Which of Switzerland’s parties will be up and which will be down? It may come down to perceptions of competence?
Editor’s Note: This is the first article in the new Populism in Action Project, whose site will be live on EA by the end of the year.
The Swiss federal elections are set to take place on October 20. Voters will choose the 200 members of the National Council, the lower chamber of the Swiss Parliament, as well as 45 of 46 members of the Council of States, the upper chamber. MPs will serve from 2019 to 2023.
About 2/3rd of people residing in Switzerland are eligible to vote. Turnout is about 50%.
Swiss direct democracy offers citizens extensive opportunities to exert political influence beyond the Parliamentary institutions. Shifts in election results are relatively moderate and had no consequences for government composition between 1959 and 2003.
However, boosted by becoming the strongest party after the federal election in 2003, the right-wing populist Swiss People’s Party (SVP) demanded a reconfiguration of the Federal Council and a second seat, at the expense of the substantially weakened Christian Democratic People’s Party (CVP). This changed the “magic formula”, the distribution of seats in the government assigned to the biggest parties.
Over the last 40 years, the SVP’s gains have been at the expense of the two centrist parties, the Radical-Liberal Party (FDP) and the CVP. The SVP almost doubled its voter share between 1995 and 2015, from 14.9% to 29.4%.
The party’s electoral achievements are grounded in an increasing investment of material and human resources and an aggressive and populist transformation orchestrated by Zurich billionaire Christoph Blocher. There is also some polarization within the Swiss system, with parties on the side of the political spectrum, the Greens and the Socialists, gaining some votes.
Competence Issues and the 2019 Election
Multiple surveys show the central political issues for the Swiss population are pension plans, unemployment, the rising cost of health insurance, climate change, immigration, and the relationship with the EU. Some of these concerns have been prevalent over a long period of time, such as pensions, health insurance, and unemployment. The salience of other issues, such as immigration, climate change, and economic uncertainty, depend on the current political debate.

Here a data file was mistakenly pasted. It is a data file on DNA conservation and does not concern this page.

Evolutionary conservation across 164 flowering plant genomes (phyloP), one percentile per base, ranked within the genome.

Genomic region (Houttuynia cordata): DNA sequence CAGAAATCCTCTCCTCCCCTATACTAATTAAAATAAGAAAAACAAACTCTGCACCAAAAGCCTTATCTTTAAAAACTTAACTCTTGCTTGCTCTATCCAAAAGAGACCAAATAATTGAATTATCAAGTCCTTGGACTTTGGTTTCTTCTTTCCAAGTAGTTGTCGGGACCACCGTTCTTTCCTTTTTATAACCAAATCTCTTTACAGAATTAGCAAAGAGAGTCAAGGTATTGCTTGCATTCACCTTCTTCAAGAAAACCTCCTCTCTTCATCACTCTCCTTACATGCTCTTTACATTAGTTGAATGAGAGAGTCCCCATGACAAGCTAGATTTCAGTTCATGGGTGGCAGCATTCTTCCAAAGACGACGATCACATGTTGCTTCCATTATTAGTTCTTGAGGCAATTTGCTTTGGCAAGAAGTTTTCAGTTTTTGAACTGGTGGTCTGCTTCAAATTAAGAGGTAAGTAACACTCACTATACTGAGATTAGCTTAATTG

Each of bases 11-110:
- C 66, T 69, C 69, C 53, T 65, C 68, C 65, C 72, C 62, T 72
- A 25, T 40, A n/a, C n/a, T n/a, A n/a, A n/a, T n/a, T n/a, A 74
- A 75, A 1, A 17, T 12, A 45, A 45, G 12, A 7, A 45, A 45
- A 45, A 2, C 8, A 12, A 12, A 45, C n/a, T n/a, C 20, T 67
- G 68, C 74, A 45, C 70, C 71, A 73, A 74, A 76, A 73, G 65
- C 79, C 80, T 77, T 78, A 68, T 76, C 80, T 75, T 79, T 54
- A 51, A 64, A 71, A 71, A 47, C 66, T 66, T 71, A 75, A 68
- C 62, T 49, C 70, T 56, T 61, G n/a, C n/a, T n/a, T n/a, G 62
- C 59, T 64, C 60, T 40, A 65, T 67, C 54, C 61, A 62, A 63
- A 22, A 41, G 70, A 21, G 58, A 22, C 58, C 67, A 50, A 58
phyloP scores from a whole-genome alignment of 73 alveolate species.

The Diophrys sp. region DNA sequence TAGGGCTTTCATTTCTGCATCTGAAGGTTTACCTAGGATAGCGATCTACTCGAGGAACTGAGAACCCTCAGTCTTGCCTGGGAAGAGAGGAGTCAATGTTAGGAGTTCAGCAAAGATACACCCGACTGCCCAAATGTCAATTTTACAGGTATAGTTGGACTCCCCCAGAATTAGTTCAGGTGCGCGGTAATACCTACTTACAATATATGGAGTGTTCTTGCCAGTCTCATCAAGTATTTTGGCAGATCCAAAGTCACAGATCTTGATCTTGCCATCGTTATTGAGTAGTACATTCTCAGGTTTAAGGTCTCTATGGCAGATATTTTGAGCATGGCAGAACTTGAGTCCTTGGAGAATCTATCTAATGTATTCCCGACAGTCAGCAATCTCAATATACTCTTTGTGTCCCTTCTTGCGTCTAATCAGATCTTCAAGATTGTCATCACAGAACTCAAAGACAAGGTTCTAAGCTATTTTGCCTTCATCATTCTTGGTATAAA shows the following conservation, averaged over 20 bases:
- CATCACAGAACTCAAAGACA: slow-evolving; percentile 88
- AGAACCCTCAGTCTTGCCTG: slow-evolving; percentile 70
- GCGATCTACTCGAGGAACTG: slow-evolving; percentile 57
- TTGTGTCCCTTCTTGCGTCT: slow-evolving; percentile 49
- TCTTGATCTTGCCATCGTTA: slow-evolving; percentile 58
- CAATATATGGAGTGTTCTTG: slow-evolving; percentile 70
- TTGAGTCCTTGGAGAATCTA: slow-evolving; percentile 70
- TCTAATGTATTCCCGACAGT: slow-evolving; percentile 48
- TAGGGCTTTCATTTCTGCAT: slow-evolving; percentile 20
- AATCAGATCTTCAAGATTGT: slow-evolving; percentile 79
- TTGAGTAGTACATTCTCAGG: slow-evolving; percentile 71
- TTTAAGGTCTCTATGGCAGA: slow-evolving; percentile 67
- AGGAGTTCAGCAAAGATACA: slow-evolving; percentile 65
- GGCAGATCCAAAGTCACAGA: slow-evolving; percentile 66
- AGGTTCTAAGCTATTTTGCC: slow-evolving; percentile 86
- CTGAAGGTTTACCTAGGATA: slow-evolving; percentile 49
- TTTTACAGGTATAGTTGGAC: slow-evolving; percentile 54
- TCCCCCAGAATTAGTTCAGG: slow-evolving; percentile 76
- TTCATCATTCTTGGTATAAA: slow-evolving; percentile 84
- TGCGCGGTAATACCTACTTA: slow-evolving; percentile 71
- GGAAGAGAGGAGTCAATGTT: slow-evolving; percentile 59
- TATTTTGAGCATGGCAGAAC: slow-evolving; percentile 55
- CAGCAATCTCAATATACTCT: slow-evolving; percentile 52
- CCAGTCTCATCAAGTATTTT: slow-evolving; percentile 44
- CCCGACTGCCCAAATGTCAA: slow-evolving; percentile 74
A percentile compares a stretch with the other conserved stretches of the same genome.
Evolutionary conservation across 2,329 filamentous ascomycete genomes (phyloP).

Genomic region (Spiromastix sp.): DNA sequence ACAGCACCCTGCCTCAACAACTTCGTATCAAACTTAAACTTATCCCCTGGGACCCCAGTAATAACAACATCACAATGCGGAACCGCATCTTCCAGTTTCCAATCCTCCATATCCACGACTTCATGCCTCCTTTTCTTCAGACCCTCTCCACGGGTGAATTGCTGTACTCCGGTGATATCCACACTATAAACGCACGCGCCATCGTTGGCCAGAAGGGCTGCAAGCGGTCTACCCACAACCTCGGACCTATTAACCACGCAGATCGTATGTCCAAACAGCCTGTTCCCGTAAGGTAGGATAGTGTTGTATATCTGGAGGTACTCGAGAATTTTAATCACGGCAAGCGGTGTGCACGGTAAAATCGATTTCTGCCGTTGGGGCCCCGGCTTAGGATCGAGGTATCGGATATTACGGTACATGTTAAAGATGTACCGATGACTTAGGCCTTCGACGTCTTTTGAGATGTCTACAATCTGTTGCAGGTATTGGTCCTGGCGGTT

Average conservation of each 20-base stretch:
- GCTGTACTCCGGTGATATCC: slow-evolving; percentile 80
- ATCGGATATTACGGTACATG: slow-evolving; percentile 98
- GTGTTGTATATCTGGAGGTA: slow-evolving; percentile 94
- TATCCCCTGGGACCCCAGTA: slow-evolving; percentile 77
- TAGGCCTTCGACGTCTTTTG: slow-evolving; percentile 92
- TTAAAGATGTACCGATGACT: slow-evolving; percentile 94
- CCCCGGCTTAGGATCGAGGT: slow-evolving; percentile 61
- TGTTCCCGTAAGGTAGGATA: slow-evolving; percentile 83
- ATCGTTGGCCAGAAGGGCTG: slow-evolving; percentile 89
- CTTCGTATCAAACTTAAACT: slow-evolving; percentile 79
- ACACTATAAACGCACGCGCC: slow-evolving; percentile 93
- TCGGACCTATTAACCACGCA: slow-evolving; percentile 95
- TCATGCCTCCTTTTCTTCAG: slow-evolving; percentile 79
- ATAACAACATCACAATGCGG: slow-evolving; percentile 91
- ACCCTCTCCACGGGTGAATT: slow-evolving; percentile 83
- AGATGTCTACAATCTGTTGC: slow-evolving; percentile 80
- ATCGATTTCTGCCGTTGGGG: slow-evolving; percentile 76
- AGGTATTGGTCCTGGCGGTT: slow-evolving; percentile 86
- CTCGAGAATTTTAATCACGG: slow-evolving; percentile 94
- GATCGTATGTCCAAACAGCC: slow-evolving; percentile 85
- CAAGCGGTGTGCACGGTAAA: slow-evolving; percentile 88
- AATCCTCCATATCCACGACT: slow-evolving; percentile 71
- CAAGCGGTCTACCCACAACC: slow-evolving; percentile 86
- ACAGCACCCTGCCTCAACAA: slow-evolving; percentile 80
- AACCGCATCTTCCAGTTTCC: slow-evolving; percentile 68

In 2015, the SVP benefited from the mobilization of voters concerned of the large numbers of refugees, while the FDP was recognized as the party that best deals with economic uncertainties. This “competence issue ownership” gave each a boost, with voters assessing how well and how much a party would deal with a salient problem.
The emphasis on the role of issues is important for the Swiss 2019 elections. Current topics may play a role in shaping voters’ choice. Michael Hermann from the Sotomo Research Institute argues that the discussion around environmental protection and climate change may have a decisive impact on voters’ electoral choice, and forecasts seem to confirm this argument.
The SVP is expected to lose electoral support even if it remains the strongest party in Parliament. Its core topics of migration and the relationship with the European Union lost prominence, as ascending issues favor other parties’ ownership of competence. The Greens and the Green-Liberals are expected to gain considerably.
Of the other main parties, the Socialists are predicted to defend second place. The FDP and CVP are expected to lose support.
However, these numbers hardly constitute landslide gains and losses, and the expected results are only for the National Council. Due to cantonal strongholds and person-focused votes, the CVP and FDP are likely to remain the largest parties in the Council of States.